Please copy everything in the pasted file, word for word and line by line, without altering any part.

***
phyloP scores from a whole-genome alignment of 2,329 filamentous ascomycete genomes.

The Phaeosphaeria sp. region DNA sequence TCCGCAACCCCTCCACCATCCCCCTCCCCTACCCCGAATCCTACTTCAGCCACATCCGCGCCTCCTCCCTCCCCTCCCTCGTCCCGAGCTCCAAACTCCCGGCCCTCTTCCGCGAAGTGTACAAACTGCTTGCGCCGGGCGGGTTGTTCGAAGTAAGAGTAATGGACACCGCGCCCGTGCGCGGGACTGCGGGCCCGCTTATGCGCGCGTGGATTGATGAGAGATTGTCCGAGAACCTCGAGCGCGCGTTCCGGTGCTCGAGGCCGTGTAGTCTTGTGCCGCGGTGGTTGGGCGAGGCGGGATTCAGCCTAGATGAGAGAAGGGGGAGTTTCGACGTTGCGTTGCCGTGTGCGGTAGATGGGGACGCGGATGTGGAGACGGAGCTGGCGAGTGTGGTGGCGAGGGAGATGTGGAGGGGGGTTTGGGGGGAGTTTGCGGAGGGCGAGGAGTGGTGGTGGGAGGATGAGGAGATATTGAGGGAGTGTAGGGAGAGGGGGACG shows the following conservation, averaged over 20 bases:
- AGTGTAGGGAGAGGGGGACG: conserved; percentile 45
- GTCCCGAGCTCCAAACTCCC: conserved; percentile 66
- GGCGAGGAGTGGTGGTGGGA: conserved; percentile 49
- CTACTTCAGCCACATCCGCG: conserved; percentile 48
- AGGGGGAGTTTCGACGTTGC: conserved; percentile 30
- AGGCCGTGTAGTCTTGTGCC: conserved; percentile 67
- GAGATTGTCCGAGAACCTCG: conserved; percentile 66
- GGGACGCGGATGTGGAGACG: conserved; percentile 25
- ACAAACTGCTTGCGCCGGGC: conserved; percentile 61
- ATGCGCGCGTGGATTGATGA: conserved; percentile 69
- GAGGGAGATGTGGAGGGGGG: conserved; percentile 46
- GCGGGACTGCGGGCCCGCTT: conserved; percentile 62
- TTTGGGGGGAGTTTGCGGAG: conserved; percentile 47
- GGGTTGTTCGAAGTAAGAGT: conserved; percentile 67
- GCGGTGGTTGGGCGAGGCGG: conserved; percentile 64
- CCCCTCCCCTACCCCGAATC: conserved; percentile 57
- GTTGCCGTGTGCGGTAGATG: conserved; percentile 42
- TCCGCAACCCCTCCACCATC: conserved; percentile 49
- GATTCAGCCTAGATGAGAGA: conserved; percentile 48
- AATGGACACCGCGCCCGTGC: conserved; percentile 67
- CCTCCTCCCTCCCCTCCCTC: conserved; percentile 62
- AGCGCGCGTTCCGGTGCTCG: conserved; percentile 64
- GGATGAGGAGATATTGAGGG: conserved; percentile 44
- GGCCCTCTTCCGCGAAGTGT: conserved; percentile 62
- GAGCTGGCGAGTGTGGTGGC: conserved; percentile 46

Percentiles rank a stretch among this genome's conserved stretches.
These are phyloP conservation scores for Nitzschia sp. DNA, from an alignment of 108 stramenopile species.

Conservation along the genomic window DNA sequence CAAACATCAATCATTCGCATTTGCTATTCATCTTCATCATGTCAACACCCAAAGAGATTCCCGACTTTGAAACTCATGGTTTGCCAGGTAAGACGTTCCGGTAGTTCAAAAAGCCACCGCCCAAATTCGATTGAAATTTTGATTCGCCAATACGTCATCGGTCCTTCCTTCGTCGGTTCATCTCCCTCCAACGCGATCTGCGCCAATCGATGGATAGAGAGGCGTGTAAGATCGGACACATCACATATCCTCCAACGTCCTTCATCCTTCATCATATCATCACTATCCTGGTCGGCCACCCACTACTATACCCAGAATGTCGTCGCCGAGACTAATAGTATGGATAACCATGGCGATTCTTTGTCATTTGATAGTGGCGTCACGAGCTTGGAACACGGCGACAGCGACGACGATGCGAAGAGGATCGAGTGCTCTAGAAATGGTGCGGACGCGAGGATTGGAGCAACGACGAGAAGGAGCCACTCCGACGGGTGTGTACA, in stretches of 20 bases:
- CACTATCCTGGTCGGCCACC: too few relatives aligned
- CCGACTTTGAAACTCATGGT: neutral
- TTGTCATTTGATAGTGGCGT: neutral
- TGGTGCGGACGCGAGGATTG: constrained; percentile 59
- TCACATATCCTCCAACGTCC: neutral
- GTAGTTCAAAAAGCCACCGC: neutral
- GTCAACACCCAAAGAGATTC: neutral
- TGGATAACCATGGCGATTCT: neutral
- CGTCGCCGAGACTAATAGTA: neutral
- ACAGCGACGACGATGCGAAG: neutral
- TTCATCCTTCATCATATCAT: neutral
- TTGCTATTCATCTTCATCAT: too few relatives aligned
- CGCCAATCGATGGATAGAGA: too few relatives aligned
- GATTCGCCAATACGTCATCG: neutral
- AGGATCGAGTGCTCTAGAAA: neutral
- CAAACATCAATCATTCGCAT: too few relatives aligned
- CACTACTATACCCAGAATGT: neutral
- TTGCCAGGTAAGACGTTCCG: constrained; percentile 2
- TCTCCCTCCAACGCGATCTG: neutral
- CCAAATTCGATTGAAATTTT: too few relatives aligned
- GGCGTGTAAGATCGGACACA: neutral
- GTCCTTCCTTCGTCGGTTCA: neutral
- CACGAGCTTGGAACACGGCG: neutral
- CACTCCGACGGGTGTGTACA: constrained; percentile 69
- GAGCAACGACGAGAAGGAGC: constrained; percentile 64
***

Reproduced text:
phyloP scores from a whole-genome alignment of 2,329 filamentous ascomycete genomes.

The Phaeosphaeria sp. region DNA sequence TCCGCAACCCCTCCACCATCCCCCTCCCCTACCCCGAATCCTACTTCAGCCACATCCGCGCCTCCTCCCTCCCCTCCCTCGTCCCGAGCTCCAAACTCCCGGCCCTCTTCCGCGAAGTGTACAAACTGCTTGCGCCGGGCGGGTTGTTCGAAGTAAGAGTAATGGACACCGCGCCCGTGCGCGGGACTGCGGGCCCGCTTATGCGCGCGTGGATTGATGAGAGATTGTCCGAGAACCTCGAGCGCGCGTTCCGGTGCTCGAGGCCGTGTAGTCTTGTGCCGCGGTGGTTGGGCGAGGCGGGATTCAGCCTAGATGAGAGAAGGGGGAGTTTCGACGTTGCGTTGCCGTGTGCGGTAGATGGGGACGCGGATGTGGAGACGGAGCTGGCGAGTGTGGTGGCGAGGGAGATGTGGAGGGGGGTTTGGGGGGAGTTTGCGGAGGGCGAGGAGTGGTGGTGGGAGGATGAGGAGATATTGAGGGAGTGTAGGGAGAGGGGGACG shows the following conservation, averaged over 20 bases:
- AGTGTAGGGAGAGGGGGACG: conserved; percentile 45
- GTCCCGAGCTCCAAACTCCC: conserved; percentile 66
- GGCGAGGAGTGGTGGTGGGA: conserved; percentile 49
- CTACTTCAGCCACATCCGCG: conserved; percentile 48
- AGGGGGAGTTTCGACGTTGC: conserved; percentile 30
- AGGCCGTGTAGTCTTGTGCC: conserved; percentile 67
- GAGATTGTCCGAGAACCTCG: conserved; percentile 66
- GGGACGCGGATGTGGAGACG: conserved; percentile 25
- ACAAACTGCTTGCGCCGGGC: conserved; percentile 61
- ATGCGCGCGTGGATTGATGA: conserved; percentile 69
- GAGGGAGATGTGGAGGGGGG: conserved; percentile 46
- GCGGGACTGCGGGCCCGCTT: conserved; percentile 62
- TTTGGGGGGAGTTTGCGGAG: conserved; percentile 47
- GGGTTGTTCGAAGTAAGAGT: conserved; percentile 67
- GCGGTGGTTGGGCGAGGCGG: conserved; percentile 64
- CCCCTCCCCTACCCCGAATC: conserved; percentile 57
- GTTGCCGTGTGCGGTAGATG: conserved; percentile 42
- TCCGCAACCCCTCCACCATC: conserved; percentile 49
- GATTCAGCCTAGATGAGAGA: conserved; percentile 48
- AATGGACACCGCGCCCGTGC: conserved; percentile 67
- CCTCCTCCCTCCCCTCCCTC: conserved; percentile 62
- AGCGCGCGTTCCGGTGCTCG: conserved; percentile 64
- GGATGAGGAGATATTGAGGG: conserved; percentile 44
- GGCCCTCTTCCGCGAAGTGT: conserved; percentile 62
- GAGCTGGCGAGTGTGGTGGC: conserved; percentile 46

Percentiles rank a stretch among this genome's conserved stretches.
These are phyloP conservation scores for Nitzschia sp. DNA, from an alignment of 108 stramenopile species.

Conservation along the genomic window DNA sequence CAAACATCAATCATTCGCATTTGCTATTCATCTTCATCATGTCAACACCCAAAGAGATTCCCGACTTTGAAACTCATGGTTTGCCAGGTAAGACGTTCCGGTAGTTCAAAAAGCCACCGCCCAAATTCGATTGAAATTTTGATTCGCCAATACGTCATCGGTCCTTCCTTCGTCGGTTCATCTCCCTCCAACGCGATCTGCGCCAATCGATGGATAGAGAGGCGTGTAAGATCGGACACATCACATATCCTCCAACGTCCTTCATCCTTCATCATATCATCACTATCCTGGTCGGCCACCCACTACTATACCCAGAATGTCGTCGCCGAGACTAATAGTATGGATAACCATGGCGATTCTTTGTCATTTGATAGTGGCGTCACGAGCTTGGAACACGGCGACAGCGACGACGATGCGAAGAGGATCGAGTGCTCTAGAAATGGTGCGGACGCGAGGATTGGAGCAACGACGAGAAGGAGCCACTCCGACGGGTGTGTACA, in stretches of 20 bases:
- CACTATCCTGGTCGGCCACC: too few relatives aligned
- CCGACTTTGAAACTCATGGT: neutral
- TTGTCATTTGATAGTGGCGT: neutral
- TGGTGCGGACGCGAGGATTG: constrained; percentile 59
- TCACATATCCTCCAACGTCC: neutral
- GTAGTTCAAAAAGCCACCGC: neutral
- GTCAACACCCAAAGAGATTC: neutral
- TGGATAACCATGGCGATTCT: neutral
- CGTCGCCGAGACTAATAGTA: neutral
- ACAGCGACGACGATGCGAAG: neutral
- TTCATCCTTCATCATATCAT: neutral
- TTGCTATTCATCTTCATCAT: too few relatives aligned
- CGCCAATCGATGGATAGAGA: too few relatives aligned
- GATTCGCCAATACGTCATCG: neutral
- AGGATCGAGTGCTCTAGAAA: neutral
- CAAACATCAATCATTCGCAT: too few relatives aligned
- CACTACTATACCCAGAATGT: neutral
- TTGCCAGGTAAGACGTTCCG: constrained; percentile 2
- TCTCCCTCCAACGCGATCTG: neutral
- CCAAATTCGATTGAAATTTT: too few relatives aligned
- GGCGTGTAAGATCGGACACA: neutral
- GTCCTTCCTTCGTCGGTTCA: neutral
- CACGAGCTTGGAACACGGCG: neutral
- CACTCCGACGGGTGTGTACA: constrained; percentile 69
- GAGCAACGACGAGAAGGAGC: constrained; percentile 64